Presentation on theme: "Journey to Roman Republic The Roman Republic was a three-part government made up of the Magistrates, the Senate, and the Assemblies. They actually represent."— Presentation transcript:
The Roman Republic was a three-part government made up of the Magistrates, the Senate, and the Assemblies. They actually represent the three types of ruling powers around the world: monarchy (think King or Queen), oligarchy (a small group rules), and democracy (closest to Canada). So, in a sense, the people of Rome had some say in the government. That’s good. However, not so good, were some of the actions of the ruling class, which was a life position - Not always so nice.
6.7.4 From Republic to Empire! BACK we go to Julius Caesar to learn how he AND Augustus helped take little ‘ol Rome from a republic to an EMPIRE! Now, if you need to, you can go back two pages and re-read all the info about Julius. Remember that he was a military leader and DICTATOR! And he met a creepy end when he was killed by his enemies in the Senate! YIKES! What a mess that created! Well, Caesar’s adopted son, Octavian was pretty upset, so he set off and hunted down the assassins. And he kept fighting. And fighting. After 14 years of fighting he had managed to become the leader of the Roman world – Wow! In 27 B.C. the Senate gave him the title of Augustus, which meant “great and holy one” (no ego issues there!) and he reigned for over 40 years – nicely, kinda. In fact, his period of reign became known as Pax Romana, “Roman peace.” Cool huh?! The site below will tell a little more about Augustus, just scroll down till you see his name. Follow Augustus to the next Roman conquest!
6.7.5 Jews vs Romans Herod just scares me, let’s get out of here! Jerusalem was the homeland of the Jewish people, but by 63 B.C. the Romans also controlled that region, too. No surprise that many Jews totally resented Roman rule. In fact, they believed that God would send a *messiah to drive out these intruders. However, there were some Jews who accepted the Roman ruler, Herod in 37 B.C. These differences between the Jews caused some serious conflicts. Some were drawn to the “in” crowd - the Pharisees, who were educated and honored the Torah and the rabbis. Others retreated to caves where they could be left alone. Bottom line, they weren’t united. Check out the website below to view King Herod’s kingdom: *messiah: anointed leader http://phschool.com/webcodes10/index.cfm?wcprefix=mwd&wcsuffix=6191&fusea ction=home.gotoWebCode&x=0&y=0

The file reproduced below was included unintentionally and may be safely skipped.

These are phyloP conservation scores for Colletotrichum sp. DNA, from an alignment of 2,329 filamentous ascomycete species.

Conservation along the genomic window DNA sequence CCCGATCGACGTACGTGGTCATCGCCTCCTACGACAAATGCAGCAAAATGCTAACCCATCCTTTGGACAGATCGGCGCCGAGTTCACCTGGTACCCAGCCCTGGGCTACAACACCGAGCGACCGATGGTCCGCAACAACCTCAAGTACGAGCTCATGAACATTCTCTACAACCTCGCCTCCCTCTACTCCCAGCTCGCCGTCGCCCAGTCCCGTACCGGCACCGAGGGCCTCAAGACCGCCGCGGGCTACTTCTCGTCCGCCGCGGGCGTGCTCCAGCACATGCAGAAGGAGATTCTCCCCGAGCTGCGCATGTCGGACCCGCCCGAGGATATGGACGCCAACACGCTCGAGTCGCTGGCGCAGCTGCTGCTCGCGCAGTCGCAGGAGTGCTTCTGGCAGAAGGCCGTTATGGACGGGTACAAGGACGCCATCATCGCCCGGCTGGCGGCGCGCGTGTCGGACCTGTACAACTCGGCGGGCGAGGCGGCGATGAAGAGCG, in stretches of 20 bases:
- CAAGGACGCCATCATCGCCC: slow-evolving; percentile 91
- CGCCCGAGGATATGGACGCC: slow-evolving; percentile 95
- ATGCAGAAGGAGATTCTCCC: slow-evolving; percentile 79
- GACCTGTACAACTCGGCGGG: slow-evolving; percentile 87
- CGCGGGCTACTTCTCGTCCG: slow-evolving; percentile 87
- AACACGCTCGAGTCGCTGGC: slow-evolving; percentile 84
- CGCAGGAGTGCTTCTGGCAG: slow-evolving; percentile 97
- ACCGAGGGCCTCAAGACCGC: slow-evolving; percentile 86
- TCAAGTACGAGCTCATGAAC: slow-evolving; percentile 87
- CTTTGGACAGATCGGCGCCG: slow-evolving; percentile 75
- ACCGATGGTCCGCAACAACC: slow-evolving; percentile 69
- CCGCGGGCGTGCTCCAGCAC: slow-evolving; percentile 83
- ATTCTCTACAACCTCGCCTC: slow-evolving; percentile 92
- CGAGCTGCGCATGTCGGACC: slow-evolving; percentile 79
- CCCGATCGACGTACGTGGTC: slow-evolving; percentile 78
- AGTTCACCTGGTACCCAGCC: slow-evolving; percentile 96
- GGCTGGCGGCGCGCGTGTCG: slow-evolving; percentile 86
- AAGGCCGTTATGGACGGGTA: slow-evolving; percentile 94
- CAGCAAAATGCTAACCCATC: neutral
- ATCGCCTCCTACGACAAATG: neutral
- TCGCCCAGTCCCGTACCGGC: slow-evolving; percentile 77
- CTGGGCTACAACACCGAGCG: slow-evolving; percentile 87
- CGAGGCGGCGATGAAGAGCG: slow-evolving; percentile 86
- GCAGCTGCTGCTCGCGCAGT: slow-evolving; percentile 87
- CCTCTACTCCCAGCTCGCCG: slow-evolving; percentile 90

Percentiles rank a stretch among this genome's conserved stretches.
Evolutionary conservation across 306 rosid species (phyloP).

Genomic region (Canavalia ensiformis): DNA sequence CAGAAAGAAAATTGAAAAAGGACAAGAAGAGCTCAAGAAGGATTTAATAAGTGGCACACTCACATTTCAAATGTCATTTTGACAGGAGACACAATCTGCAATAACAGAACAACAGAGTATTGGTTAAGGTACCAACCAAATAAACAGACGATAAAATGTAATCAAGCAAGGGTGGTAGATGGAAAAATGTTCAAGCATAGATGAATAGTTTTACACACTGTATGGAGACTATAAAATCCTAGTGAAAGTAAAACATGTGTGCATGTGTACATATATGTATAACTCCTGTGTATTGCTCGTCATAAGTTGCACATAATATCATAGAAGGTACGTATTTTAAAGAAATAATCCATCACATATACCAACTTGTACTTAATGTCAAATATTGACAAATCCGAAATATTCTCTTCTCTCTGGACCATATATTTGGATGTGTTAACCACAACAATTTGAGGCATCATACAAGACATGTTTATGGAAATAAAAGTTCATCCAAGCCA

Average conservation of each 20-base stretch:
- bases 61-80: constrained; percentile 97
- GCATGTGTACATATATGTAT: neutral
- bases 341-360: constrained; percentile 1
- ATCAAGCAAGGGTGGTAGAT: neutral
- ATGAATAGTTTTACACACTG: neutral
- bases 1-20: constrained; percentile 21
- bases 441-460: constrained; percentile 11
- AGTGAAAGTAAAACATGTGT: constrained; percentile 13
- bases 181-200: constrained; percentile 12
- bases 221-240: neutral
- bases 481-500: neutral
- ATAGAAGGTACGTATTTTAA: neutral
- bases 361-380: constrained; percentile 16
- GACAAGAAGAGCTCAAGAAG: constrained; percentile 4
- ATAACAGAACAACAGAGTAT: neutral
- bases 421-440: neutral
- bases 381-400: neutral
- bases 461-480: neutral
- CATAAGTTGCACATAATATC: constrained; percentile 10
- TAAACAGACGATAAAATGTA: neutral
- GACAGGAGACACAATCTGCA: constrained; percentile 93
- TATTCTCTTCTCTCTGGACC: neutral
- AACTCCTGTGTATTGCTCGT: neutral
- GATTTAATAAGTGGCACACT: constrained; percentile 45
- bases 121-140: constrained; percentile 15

6.7.6 &.7 Christianity America proudly considers itself a multi-ethnic nation but did you know it was founded on Christian principles? Did you know this faith has its origins in the Jewish religion? Jews believed God would send a messiah, and when Jesus began his ministry many believed it was him. Sadly, leaders in Judea feared he or his followers might cause problems. He had angered some with his criticism of the Pharisees, who spent more time looking “religious” than being compassionate and doing what was right. Read through the website below, then make notes on your webquest page that reflect the basic tenets of this faith of our Fathers. http://uri.org/kids/world_chri_basi.htm The story of Jesus’ birth is celebrated at Christmas. Did you know the Greek word for messiah is “Christ?” That is why disciples of Jesus came to be called Christians and a religion based on the teachings of Jesus is called Christianity. The Bible contains the Hebrew scriptures we know as the Old Testament and the collection of writing from early Christians, including the four Gospels, which tell of the life and death of Jesus. It is called the New Testament. Here are some of Jesus’ amazing quotes: http://www.bible-guide-online.com/jesus-quotes-top-ten.htmlhttp://www.bible-guide-online.com/jesus-quotes-top-ten.html The cross represents Jesus’ sacrifice for people’s sins. It is the primary symbol of Christianity. Jesus was crucified on a cross. For three years Jesus taught from town to town, telling people, “I and the Father are one.” Many of his teachings concern ethical issues and how to treat people. He believed, as the Jews did, in the resurrection. He taught that all people are equal in God’s eyes and he often used parables to explain important truths. “Do you recognize the symbol above? Sure, it’s the Nike® sign! In Greek mythology Nike was the goddess of victory. The Romans adopted her into their worship and gave her the Latin name Victoria (get it – victory!). Well, when Paul, a disciple of Jesus, was teaching about him to the Greco-Roman world, he knew how much they loved victory, so when he expressed Christian truth he used words and phrases that were related to winning. I Corinthians 9:24-27 even refers to the Olympic games!”
6.7.8 Roman Legacies http://rome.mrdonn.org/achievements.html We have much to thank the Roman culture for providing us – their legacies live on. In fact, builders to this day still use materials invented by the Romans! And their system of roads was pretty amazing, too! Hopefully, as you go through life you’ll make time for museums and art history, so you can learn more about the people and culture of ancient Rome. Below is the very last website you need to go to for this history review. You’ll find just some of the many Roman accomplishments – ENJOY! Good Job! I love this stuff!